Beware the big sparkler

July 03, 2002

IT'S NOT YET the Fourth of July and sparks are flying. But not in a good way.

Teen-agers trying out a new kind of jumbo sparkler legally available for the first time in Maryland aren't taking the time to read the instructions. And the consequences have been significant: An Abingdon house was set ablaze and destroyed, a front porch in Hagerstown burned, a barn in Cecil County caught fire.

Kids are lighting the sparklers while riding in cars and then tossing them out the windows. But these big sparklers are ground-based fireworks, which means you're not supposed to hold them -- or throw them.

Surprisingly, only one young man in Chestertown has been injured. He, too, was riding in a car. Only the tossed sparkler never made it out the window -- it landed in his lap. His injuries were severe enough that he was taken to Johns Hopkins Bayview Burn Center. At least eight car fires have been blamed on these big boys -- the sparklers, that is.

This is the first Fourth of July season that the sale of these bigger, ground-based sparklers has been legal in Maryland. (All fireworks sales are prohibited in Baltimore City and Montgomery and Prince George's counties; Ocean City and Bel Air have banned the new sparklers.)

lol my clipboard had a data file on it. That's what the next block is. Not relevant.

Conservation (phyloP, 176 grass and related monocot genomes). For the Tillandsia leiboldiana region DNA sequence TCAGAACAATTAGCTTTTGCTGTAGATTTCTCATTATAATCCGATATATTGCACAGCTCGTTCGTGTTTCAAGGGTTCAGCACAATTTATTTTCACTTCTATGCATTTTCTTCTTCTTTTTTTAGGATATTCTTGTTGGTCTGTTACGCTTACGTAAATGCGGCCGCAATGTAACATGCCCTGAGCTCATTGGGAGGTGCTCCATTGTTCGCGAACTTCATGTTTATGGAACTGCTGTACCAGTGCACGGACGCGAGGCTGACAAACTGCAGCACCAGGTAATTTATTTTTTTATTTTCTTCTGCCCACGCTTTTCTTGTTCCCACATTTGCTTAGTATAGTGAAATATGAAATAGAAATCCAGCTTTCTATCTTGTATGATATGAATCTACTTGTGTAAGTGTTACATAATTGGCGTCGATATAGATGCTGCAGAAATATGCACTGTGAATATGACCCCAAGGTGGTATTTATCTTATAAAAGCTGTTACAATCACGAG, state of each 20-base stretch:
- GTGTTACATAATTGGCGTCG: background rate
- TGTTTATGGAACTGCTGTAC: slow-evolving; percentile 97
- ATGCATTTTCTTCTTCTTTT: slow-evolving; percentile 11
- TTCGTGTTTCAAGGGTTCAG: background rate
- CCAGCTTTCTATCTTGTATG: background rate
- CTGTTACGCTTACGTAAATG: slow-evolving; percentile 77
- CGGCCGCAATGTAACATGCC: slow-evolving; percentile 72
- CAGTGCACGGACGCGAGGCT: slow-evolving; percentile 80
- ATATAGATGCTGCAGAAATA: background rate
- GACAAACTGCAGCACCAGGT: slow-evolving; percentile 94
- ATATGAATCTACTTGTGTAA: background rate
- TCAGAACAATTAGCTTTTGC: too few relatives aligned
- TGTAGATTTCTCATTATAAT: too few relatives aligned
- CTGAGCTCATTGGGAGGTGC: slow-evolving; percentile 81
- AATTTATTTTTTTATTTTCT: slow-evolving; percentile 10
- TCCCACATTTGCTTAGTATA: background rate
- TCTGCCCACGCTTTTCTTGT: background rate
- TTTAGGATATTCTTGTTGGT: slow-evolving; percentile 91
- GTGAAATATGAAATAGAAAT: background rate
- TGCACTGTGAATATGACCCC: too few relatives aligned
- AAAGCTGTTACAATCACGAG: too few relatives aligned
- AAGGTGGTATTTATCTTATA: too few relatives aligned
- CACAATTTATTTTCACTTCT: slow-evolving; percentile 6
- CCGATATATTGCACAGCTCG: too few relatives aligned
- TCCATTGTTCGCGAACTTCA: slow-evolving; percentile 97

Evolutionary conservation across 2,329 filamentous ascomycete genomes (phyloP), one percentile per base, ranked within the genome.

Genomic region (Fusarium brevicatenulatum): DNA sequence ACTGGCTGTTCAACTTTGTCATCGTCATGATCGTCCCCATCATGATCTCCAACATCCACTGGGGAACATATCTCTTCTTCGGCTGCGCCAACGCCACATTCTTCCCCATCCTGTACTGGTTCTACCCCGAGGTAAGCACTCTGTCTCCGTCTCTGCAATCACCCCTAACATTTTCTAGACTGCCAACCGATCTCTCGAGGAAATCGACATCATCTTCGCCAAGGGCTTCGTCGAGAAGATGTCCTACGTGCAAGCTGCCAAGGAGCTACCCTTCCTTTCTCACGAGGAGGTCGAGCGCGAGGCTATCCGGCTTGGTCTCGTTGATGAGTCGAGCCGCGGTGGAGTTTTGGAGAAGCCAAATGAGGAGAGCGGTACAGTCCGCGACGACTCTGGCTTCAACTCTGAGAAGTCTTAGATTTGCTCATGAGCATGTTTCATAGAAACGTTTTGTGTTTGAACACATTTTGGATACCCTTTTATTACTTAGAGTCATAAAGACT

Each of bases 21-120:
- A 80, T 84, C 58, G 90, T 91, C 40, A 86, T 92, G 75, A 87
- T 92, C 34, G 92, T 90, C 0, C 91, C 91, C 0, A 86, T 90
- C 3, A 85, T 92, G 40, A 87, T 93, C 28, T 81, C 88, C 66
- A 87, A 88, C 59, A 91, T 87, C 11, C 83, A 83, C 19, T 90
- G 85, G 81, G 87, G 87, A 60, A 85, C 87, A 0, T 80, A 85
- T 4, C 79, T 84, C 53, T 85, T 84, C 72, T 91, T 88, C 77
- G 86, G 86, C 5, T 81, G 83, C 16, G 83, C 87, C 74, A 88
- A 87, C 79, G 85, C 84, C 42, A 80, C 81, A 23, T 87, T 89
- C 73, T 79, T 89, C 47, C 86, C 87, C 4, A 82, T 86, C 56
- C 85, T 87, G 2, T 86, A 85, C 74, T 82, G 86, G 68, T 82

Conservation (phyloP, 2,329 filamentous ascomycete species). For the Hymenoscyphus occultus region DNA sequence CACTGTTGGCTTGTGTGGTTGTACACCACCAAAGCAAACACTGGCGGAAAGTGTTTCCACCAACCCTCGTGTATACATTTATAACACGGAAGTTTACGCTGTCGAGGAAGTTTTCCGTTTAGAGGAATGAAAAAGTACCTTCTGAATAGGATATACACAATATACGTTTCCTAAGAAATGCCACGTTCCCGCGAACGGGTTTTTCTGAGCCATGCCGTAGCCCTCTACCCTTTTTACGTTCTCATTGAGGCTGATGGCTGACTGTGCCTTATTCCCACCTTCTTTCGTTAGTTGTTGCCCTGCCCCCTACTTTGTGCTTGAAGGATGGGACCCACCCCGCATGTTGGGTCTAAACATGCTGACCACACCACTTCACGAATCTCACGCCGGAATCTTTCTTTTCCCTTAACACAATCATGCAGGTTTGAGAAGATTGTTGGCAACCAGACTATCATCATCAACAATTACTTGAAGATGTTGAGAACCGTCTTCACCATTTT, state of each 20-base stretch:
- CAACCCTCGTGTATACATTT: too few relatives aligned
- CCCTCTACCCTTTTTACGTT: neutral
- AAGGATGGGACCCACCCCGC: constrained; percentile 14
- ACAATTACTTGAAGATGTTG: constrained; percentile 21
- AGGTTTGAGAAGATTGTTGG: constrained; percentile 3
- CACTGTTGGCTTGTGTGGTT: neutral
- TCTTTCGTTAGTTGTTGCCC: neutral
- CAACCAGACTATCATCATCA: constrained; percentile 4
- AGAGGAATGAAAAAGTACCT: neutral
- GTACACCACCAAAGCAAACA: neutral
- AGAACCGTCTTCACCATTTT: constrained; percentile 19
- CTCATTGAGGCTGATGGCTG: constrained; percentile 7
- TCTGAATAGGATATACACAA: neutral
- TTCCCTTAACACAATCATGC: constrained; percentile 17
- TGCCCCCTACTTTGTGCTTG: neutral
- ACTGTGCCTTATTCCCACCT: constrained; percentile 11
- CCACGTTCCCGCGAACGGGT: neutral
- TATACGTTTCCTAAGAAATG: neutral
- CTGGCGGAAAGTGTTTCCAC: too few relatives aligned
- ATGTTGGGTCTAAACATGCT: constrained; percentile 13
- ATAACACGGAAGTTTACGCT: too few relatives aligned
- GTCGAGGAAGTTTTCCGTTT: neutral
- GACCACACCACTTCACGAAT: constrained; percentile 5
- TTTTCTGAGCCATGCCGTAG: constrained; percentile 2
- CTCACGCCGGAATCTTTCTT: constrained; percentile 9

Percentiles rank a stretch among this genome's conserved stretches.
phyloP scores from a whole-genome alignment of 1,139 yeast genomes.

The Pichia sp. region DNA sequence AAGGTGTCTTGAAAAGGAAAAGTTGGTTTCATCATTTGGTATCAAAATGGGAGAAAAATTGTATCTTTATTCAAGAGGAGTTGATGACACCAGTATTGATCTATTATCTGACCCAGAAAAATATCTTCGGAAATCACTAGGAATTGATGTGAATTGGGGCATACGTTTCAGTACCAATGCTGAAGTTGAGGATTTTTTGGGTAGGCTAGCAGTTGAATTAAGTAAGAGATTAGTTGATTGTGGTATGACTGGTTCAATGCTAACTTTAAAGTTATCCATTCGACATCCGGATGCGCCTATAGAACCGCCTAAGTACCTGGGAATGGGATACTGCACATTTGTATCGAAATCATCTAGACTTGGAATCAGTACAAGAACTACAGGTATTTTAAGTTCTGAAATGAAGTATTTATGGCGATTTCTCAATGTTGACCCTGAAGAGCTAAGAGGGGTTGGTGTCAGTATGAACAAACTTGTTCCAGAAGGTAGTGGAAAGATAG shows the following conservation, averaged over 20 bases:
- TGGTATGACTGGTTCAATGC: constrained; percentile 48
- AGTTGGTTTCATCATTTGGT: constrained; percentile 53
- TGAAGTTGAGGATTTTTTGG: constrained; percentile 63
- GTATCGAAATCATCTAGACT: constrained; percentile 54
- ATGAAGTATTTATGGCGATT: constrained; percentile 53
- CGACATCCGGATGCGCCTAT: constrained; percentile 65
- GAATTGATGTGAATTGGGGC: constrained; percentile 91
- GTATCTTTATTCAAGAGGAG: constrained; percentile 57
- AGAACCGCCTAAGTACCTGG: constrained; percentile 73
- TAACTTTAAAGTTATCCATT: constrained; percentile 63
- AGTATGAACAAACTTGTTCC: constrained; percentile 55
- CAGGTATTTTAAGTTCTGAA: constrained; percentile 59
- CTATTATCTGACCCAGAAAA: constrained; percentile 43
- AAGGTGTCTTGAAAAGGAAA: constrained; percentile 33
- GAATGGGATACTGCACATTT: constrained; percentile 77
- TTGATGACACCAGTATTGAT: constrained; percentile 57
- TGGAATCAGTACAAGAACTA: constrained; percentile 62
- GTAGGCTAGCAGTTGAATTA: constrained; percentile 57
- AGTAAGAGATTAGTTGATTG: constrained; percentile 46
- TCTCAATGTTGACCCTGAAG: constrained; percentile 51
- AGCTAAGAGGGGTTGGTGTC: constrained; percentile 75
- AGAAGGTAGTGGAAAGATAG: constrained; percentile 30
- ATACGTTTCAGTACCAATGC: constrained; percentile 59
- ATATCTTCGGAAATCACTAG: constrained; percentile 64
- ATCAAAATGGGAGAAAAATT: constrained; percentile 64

The sparklers -- some costing as much as $50 and sold under the names Screaming Tiger, TNT 2000, Whistling Dixie and Lucky Leprechaun -- can be found at roadside stands, convenience stores, even big-box retailers.

But don't make the mistake of simply reaching for a match once you get them home. To safely enjoy the shower of light, the state fire marshal's office offers a few dos and don'ts:

Set up the sparkler on a level, flat surface clear of any paper, wood, cloth or other combustible material. (Note: The sparkler in the house fire set a patch of brush ablaze initially.)

Keep a bucket of water or garden hose nearby. Wear safety glasses.

Keep them away from children.

Backyard sparklers are as much a part of the Fourth of July as Uncle Roger's homemade barbecue sauce and three-legged races at the family picnic. The new bigger versions can add to the ambience, but only when used properly.

For those who like a bigger bang, the state fire marshal's office has issued permits for at least 100 fireworks displays this week. As Deputy Fire Marshal W. Faron Taylor put it: "There is ample opportunity for persons to enjoy a public fireworks display ... and they're free."

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